Kaiser Highlights Recent Medicaid News In Six States
Summaries of recent news about Medicaid programs in Florida, Georgia, Massachusetts, Mississippi, South Carolina and West Virginia appear below.
Three insurance companies that cover 60% of people enrolled in Florida "Medicaid Reform" plans have said they will leave the project and have asked to be assigned no new members, a move suspected to be a result of reductions in Medicaid payments to the plans, Florida Health News reports. The reform plan, which began in 2006 and operates in five counties, requires that most non-institutionalized Medicaid beneficiaries be enrolled in private plans carrying the risk of providing their care.
Letters from Amerigroup Florida, UnitedHealthcare of Florida and WellCare Health Plans' HealthEase of Florida and WellCare of Florida did not indicate why they chose to leave the program, but Amerigroup spokesperson Kate Jenkins cited the 5% reduction in Medicaid payments scheduled for Sept. 1 as the reason. She said, "We understand Florida has budget issues," adding, "We want to work with them. But the hard fact is, it will lower our revenues at a time when health care costs are going up across the board" (Gentry/Jordan Sexton, Florida Health News, 8/27).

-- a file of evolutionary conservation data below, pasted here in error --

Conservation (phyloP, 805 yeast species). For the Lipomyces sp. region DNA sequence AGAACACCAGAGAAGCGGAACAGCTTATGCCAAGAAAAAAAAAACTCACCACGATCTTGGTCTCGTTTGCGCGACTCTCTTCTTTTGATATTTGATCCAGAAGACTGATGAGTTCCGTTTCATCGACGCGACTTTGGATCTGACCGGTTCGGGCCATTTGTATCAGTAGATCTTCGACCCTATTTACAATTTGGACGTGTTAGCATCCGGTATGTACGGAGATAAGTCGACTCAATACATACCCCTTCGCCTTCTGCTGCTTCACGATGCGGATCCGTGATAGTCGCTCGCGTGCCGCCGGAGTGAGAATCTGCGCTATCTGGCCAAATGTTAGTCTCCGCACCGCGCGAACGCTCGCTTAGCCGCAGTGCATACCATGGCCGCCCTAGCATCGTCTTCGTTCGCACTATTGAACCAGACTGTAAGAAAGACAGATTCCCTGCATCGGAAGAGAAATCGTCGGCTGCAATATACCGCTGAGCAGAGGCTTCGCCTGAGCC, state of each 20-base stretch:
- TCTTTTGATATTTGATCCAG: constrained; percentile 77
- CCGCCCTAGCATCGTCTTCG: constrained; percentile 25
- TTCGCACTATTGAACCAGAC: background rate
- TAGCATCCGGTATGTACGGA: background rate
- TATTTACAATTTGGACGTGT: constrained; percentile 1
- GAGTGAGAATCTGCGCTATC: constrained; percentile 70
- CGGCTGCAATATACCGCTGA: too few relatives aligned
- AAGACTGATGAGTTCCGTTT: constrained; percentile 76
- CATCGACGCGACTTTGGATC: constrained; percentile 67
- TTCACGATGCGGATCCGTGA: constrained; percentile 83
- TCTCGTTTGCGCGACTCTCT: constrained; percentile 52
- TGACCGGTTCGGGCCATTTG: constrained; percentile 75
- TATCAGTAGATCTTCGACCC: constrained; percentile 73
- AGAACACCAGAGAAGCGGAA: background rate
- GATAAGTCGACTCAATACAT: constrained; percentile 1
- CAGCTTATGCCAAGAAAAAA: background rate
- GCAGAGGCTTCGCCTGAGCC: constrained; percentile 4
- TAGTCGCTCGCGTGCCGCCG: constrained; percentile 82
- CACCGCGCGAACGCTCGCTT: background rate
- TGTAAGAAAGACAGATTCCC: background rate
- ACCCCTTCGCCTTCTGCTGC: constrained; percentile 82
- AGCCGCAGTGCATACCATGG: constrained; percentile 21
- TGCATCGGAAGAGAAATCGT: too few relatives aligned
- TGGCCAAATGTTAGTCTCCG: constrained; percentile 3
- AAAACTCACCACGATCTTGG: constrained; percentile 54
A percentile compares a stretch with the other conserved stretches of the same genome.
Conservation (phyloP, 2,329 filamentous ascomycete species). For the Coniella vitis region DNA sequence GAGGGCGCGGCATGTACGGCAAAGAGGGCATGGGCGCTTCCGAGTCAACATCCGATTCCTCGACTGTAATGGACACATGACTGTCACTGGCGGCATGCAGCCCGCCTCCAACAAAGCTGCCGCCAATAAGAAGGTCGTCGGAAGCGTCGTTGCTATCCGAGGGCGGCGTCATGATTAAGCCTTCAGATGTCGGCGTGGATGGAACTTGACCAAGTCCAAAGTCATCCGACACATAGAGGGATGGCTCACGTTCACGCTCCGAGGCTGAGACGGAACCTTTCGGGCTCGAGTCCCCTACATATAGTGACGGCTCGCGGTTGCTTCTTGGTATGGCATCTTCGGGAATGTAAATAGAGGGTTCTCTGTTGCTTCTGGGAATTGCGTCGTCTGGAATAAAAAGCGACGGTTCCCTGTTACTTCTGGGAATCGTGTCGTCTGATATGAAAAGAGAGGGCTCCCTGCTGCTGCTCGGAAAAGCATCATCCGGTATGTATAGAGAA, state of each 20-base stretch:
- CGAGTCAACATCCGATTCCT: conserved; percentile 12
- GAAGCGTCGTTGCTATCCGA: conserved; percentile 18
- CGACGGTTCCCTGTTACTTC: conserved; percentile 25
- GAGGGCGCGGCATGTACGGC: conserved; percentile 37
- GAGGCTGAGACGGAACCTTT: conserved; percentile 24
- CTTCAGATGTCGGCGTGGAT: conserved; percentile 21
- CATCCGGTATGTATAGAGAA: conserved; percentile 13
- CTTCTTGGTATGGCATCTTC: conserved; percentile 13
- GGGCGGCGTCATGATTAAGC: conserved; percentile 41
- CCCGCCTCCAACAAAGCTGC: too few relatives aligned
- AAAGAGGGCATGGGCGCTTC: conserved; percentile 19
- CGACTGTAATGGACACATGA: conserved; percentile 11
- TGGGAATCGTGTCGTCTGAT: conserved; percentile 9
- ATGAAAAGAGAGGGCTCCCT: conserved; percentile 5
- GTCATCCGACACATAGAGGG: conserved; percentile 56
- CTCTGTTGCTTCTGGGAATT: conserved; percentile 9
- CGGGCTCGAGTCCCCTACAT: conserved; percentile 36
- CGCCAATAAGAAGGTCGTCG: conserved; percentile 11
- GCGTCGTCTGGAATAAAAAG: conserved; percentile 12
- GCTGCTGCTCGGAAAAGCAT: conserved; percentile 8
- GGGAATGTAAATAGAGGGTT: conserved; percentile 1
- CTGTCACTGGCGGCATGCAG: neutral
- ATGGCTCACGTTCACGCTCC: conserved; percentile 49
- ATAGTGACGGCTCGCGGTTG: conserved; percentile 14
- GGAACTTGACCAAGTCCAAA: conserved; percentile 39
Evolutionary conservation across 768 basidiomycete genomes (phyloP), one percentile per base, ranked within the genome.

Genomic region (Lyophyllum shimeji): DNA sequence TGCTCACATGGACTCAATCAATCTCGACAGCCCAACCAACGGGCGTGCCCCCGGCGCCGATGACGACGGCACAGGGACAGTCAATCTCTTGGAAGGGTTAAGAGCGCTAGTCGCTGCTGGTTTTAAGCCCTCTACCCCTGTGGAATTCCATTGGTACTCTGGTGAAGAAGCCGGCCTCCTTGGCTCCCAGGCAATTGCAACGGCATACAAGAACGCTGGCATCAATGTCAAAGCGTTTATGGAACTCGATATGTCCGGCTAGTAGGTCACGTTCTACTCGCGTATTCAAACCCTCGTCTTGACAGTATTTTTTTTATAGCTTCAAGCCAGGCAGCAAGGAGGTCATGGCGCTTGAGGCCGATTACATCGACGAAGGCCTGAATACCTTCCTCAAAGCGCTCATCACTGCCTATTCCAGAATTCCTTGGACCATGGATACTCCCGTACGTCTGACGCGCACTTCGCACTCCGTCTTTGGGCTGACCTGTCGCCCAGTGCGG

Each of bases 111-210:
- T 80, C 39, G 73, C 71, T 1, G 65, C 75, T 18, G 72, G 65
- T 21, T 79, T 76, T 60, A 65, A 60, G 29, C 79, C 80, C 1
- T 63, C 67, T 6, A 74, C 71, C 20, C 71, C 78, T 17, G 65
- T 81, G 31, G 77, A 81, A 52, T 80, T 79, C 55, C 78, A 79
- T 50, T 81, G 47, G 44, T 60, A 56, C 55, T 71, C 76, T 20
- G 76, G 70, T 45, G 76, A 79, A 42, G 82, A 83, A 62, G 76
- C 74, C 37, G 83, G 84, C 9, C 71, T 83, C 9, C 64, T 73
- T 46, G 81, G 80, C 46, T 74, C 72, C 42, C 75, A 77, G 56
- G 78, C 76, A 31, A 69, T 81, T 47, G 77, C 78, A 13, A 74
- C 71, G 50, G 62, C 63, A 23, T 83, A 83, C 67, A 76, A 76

UnitedHealthcare spokesperson Steve Matthews said, "What it comes down to is a question of revenue and expenses" (LaMendola, South Florida Sun-Sentinel, 8/28). Florida Community Health Action Information Network Executive Director Laura Goodhue said, "Medicaid consumers, evaluators and advocates have been saying all along that the program isn't living up to its promise, and now it appears that the private market is agreeing" (Florida Health News, 8/27).
State officials did not indicate how beneficiaries enrolled in these plans will be covered after the plans stop participating in the program on Dec. 1. Medicaid officials with the Florida Agency on Health Care Administration will meet on Thursday to discuss options, according to spokesperson Fernando Serna (Galnor, Florida Times-Union, 8/28). Agency spokesperson Doc Kokol said Medicaid officials are "confident" that they will be able to continue coverage for the more than 100,000 beneficiaries affected by the pending withdrawal of the three companies from the program (Gentry/Jordan Sexton, Florida Health News, 8/28).
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